Man jailed on human trafficking charges after selling passport

A man from Eritrea has been jailed on human trafficking charges after selling his passport

A man from Eritrea has been jailed on human trafficking charges after selling his passport.

Qawra resident Mohamad Hamed Mohamad, 40, was arraigned before magistrate Noel Bartolo after being arrested while reporting his passport to the police as being lost.

Inspector Karl Roberts explained to the court that on 11 September, an intra-Schengen documents check had identified a person travelling with a document that didn’t belong to him. That person, who was arraigned in court on Sunday, claimed to have bought it from the accused.

Roberts had informed the Qawra police station to advise them to be on the lookout for persons reporting stolen or lost documents. Coincidentally, the accused was there already, reporting the loss, said the inspector.

Mohamad was arrested shortly after. He explained to the police that the other person was supposed to use his document to travel and then mail it back to him.

The Eritrean was charged with assisting people in making an illegal entry into the Maltese islands, making a false declaration to the authorities and making a false police report.

Legal aid defence lawyer Ramon Bonett Sladden asked to approach the bench, where the case was discussed out of earshot of the public.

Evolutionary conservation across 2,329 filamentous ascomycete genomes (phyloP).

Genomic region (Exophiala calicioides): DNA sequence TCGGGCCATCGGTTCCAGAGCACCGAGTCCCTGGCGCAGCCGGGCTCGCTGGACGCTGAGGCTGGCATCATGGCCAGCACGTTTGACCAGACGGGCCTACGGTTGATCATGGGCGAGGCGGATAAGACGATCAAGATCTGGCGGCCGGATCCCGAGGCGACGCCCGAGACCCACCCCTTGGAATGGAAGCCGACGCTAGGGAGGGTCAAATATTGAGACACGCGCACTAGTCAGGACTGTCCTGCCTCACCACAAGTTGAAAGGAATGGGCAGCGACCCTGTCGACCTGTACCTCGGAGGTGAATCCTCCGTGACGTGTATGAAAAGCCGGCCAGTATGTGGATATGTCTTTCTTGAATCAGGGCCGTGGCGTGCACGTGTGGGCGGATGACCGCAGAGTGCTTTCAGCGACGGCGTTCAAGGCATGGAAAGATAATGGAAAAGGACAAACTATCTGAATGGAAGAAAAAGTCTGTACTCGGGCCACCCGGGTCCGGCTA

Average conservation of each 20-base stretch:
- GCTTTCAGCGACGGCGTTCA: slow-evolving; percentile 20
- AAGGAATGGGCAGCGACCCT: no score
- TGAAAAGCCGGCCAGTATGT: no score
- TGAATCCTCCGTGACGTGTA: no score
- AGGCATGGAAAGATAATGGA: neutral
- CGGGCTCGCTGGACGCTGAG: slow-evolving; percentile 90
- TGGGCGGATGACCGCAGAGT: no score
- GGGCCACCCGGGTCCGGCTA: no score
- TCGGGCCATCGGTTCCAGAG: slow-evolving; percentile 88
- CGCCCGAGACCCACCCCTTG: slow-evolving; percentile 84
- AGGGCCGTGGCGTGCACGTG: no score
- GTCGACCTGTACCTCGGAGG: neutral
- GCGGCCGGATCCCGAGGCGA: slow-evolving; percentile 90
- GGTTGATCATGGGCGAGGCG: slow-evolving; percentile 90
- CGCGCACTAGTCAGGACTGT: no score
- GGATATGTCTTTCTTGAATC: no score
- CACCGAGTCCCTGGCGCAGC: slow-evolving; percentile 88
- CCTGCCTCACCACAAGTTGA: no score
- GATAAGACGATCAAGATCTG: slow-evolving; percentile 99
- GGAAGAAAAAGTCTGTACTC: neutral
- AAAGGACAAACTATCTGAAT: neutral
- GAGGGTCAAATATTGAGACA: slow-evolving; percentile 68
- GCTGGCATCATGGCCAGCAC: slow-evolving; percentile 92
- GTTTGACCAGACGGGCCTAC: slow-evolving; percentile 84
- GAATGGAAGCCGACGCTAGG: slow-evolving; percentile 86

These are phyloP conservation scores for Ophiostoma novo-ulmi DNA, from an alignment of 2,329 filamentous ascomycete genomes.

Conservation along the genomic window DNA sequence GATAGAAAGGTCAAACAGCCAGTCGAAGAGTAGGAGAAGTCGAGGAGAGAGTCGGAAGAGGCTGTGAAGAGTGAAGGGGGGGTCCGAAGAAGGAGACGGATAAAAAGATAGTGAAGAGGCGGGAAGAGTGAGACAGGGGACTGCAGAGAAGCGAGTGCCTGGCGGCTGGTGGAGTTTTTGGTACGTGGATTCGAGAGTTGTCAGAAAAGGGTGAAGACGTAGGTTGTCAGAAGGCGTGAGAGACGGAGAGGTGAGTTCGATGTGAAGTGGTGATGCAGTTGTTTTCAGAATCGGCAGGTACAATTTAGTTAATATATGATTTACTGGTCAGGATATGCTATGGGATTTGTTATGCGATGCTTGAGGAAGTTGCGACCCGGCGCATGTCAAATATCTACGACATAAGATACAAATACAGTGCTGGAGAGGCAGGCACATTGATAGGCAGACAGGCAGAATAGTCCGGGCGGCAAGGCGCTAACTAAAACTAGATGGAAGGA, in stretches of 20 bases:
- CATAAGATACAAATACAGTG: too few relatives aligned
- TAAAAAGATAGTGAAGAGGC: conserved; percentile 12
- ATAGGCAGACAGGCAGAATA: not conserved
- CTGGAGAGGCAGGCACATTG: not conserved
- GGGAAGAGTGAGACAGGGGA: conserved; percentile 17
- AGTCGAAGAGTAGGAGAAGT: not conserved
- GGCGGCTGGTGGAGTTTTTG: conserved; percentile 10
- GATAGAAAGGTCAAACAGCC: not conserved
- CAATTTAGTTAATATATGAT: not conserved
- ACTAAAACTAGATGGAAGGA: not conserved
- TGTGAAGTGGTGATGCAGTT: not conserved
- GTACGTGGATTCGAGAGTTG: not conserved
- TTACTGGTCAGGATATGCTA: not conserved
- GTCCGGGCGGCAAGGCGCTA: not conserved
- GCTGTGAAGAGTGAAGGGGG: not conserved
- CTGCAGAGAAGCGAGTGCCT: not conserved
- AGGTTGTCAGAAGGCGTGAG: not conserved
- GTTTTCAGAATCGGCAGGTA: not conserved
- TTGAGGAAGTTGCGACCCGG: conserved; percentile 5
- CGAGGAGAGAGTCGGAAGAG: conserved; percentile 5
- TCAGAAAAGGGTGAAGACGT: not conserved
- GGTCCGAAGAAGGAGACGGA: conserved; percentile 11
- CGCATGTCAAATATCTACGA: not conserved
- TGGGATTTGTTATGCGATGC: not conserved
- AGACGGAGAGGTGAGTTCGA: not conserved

Some minutes later, Bonett Sladden entered a guilty plea on behalf of his client. The magistrate warned Mohamad that he could face up to five years in prison for the trafficking charges and gave him time to reconsider. The accused, however, confirmed his guilty plea.

In his submissions on punishment, Bonett Sladden made references to the Palermo convention, as well as legal authors and texts, saying that the intention of exploitation is needed in trafficking offences. This was absent in this case and had to be taken into account in awarding punishment, said the lawyer.

In the light of the accused’s admission, the court said it could not but find him guilty. Magistrate Bartolo, after taking into consideration the man’s early guilty plea, his cooperation with the police and his criminal record, jailed him for three years.

The defence gave notice of appeal.